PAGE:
Half-Burnt Legs

    by Takbeer Salati

    When they saw her closing her eyes for the first time, they knew death had arrived at their home. Everyone knew it would be difficult for only three people, maa, granddaughter and her grandson. It was quite an ordeal. For almost a year maa had devoted herself to her mother who was a ninety-year-old dementia patient. What happened to her, or what had happened to her or what would happen to her were few questions that she kept looking answers for that one year. Maa had lost her husband at a young age of twenty-nine, her body learnt the art of mourning very young. Since then, she and her mother were the only one who could look after the children, house and society. 

    Dementia I asked my maa. 

    What is it? I remember my grandfather having it faintly. 

    The loss of memory, she replies. 

    I remember. My grandfather also suffered from it. 


    Yes. We would serve him dinner and all. He would go upstairs, change into nice clothes, and in a firm voice tell us, “I am going out to a hotel, for having dinner”. 

    This was my only journey with humans having dementia. When I met my husband and his mother, sister and grandmother, I realized it was beyond the loss of memory. His grandmother who had a series of tragic events at a very young age, was now in her nineties. As the family recalls, once she had gone into a garden, she had maintained with love to see what had uprooted that year. It was only when after fifteen minutes of it, that they had found her plucking all the lettuce leaves in her excitement. That was the very event that they had known, she had developed dementia as well as Parkinson’s. My grandmother also had a very strange childhood, which everyone thinks is a part of who she had become now. It was in her late twenties, that she lost her first daughter to domestic abuse and cancer. Her daughter who was fair, tall and slim had an upbringing of a higher class and knew what it meant to have a self-respect. When her husband had come as a suitor to my grandmother, she had said yes only at one factor: that he was educated. Time had proven that to be a lie. Even though her husband had just passed LLB degree, he could not match her upper class thinking and as a result she became a victim of domestic abuse and suffering. This event in my grandmother’s life had created a havoc. She had lost her loving daughter to someone who had promised to be someone else but came out to be a different person. Meanwhile, maa was also turning to be of a certain age of marriage. Learning from the first daughter, my grandmother waited for her second daughter’s husband as Muslim’s wait for Eid Chand. After a lot of anticipation, maa’s prince charming had arrived a with a mustache. He was fair, rather blonde. Had olive brown eyes and thick eyebrows. When he walked everyone cried out Sahab! Sahab!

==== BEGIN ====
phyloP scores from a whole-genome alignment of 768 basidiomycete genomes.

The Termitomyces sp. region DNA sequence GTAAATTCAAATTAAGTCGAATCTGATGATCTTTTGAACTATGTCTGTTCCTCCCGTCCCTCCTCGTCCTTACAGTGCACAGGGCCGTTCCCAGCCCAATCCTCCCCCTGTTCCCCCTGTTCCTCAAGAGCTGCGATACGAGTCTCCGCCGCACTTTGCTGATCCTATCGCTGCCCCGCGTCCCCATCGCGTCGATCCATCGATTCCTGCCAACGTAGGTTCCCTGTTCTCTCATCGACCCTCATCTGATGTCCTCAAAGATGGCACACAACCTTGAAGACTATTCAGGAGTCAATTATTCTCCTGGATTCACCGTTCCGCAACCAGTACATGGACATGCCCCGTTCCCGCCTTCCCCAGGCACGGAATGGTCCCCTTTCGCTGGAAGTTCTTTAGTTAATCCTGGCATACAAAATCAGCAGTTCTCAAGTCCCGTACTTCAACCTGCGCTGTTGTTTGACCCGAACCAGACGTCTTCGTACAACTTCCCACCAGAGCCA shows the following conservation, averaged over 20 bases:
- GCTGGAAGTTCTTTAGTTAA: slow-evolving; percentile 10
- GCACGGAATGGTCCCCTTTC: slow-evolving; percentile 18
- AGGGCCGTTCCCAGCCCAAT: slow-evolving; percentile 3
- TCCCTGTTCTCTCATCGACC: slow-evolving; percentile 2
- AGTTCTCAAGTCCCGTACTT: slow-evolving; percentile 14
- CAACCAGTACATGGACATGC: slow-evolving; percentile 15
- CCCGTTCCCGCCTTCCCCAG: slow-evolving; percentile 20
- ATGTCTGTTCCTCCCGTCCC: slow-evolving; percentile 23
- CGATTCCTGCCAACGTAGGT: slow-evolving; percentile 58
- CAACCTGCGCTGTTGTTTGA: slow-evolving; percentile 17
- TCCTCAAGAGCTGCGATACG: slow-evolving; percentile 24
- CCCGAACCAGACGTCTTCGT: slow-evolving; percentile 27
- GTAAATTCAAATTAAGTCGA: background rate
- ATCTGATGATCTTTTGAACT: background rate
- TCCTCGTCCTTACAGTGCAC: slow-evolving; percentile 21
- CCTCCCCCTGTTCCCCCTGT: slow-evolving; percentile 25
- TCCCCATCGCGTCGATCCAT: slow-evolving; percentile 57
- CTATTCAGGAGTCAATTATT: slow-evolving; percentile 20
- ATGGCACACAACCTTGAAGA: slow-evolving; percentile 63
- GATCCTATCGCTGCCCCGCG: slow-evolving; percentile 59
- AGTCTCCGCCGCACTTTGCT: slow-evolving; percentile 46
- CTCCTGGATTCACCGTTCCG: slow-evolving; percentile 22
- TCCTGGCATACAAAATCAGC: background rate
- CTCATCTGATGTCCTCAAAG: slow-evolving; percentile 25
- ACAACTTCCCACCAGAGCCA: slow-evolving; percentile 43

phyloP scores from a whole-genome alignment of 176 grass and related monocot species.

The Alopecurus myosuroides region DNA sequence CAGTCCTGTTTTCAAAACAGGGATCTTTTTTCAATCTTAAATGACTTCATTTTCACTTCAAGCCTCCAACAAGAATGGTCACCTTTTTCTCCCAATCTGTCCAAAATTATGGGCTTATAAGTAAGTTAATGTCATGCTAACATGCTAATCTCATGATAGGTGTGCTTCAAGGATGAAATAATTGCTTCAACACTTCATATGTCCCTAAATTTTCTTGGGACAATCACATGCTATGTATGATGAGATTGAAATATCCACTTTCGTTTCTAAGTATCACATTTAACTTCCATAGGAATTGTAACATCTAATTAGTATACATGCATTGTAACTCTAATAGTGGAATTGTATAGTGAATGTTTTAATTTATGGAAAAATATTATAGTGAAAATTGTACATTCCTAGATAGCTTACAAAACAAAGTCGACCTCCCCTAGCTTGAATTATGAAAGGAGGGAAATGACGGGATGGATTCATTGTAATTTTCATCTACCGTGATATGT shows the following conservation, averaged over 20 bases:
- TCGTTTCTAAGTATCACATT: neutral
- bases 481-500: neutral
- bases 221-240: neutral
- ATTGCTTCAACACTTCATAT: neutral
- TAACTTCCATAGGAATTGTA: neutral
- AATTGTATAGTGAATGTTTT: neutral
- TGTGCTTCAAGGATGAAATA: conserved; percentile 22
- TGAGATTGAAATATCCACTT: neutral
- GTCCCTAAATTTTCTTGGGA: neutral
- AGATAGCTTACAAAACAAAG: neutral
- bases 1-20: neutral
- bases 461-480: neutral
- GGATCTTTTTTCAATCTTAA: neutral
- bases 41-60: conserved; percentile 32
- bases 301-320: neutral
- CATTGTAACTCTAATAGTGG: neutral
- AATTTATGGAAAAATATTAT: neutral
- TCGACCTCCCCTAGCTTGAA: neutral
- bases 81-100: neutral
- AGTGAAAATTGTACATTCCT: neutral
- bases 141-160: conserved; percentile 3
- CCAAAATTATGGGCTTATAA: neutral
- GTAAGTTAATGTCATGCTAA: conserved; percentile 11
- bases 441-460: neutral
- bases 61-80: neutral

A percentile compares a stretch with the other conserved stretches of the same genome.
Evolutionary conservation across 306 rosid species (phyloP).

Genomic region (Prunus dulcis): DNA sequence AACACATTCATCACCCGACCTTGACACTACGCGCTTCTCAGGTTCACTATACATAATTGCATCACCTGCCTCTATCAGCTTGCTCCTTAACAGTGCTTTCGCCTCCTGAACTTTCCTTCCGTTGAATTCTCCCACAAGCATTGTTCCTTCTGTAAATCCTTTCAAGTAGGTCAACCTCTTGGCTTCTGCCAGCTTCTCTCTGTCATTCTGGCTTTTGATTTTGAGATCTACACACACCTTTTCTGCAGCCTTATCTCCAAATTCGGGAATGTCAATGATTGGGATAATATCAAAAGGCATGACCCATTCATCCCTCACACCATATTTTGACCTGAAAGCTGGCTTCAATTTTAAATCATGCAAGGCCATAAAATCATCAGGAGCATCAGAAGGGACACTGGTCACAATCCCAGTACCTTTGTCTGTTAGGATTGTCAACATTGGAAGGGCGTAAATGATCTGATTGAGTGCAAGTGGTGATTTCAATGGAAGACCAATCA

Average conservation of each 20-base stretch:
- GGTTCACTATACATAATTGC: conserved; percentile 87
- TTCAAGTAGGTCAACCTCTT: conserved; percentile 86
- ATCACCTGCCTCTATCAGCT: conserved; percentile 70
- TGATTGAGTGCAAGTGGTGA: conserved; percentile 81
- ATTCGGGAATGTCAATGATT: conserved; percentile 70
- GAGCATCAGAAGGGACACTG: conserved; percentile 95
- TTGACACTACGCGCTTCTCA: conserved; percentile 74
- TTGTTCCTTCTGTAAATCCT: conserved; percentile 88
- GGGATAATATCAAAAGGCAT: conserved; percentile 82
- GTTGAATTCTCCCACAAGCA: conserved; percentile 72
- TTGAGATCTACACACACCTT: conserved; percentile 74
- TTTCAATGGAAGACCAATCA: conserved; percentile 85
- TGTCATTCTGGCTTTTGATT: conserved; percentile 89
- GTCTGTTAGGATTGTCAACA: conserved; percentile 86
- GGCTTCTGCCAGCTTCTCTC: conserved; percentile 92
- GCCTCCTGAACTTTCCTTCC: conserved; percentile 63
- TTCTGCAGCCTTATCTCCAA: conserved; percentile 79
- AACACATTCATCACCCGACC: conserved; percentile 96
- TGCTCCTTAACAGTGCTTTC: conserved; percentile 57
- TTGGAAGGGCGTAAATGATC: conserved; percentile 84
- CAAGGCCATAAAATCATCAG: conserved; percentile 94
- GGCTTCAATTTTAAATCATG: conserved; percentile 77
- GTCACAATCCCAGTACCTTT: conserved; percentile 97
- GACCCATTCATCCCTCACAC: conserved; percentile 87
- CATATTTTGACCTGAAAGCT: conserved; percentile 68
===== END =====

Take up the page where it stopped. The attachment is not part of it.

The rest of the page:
Guddi! I have chosen a guy for you. 

    Maa, really mai?

    Yes Guddi! He looks like English.

    Maa, looking at his photo, smiling. 

    It was at this moment that their engagement was fixed. My grandmother wore a polka dot phiran and maa’s husband wore a tie-suit. Looking a proper downtown gentleman. At the early hours of August, they were engaged to each other, and both promised to write letters to each other, travel and explore each other like anything. During the turmoil, in Srinagar, the city saw itself burning. The shops were burnt, the roads were painted black, and the graffiti asking Azadi were sparkling in the light of gun shots. How did they know what kind of azadi lovers wanted? My maa had written to her then fiancé. He had replied rather spiritly,
    “ to make love under the gun shots” that kind of azadi, my dear Guddi (as she was lovingly called). 

    Days passed and the conflict had somehow maintained its rhythm. Both my maa and her fiancé had decided to explore the Dal Lake and cinema. To her surprise the cinema halls had all the actors dancing through the camera. That day he had also sang for her old songs defining her beauty and charisma. It was however, on this day, that my grandmother who was furious on maa’s late coming, decided to put a curfew on newly engaged as a fact of protest. Then my grandmother who wasn’t in dementia and worked actively since 6:00 am to 10:00 pm around the household chores etc., was adamant of not letting them meet anymore before the wedding. My maa pleaded and begged to be forgiven for being that late, and that her fiancé had no mistake in it. Extremely angered my grandmother called their act a selfish act which only caused tension to their parents and humility in the society.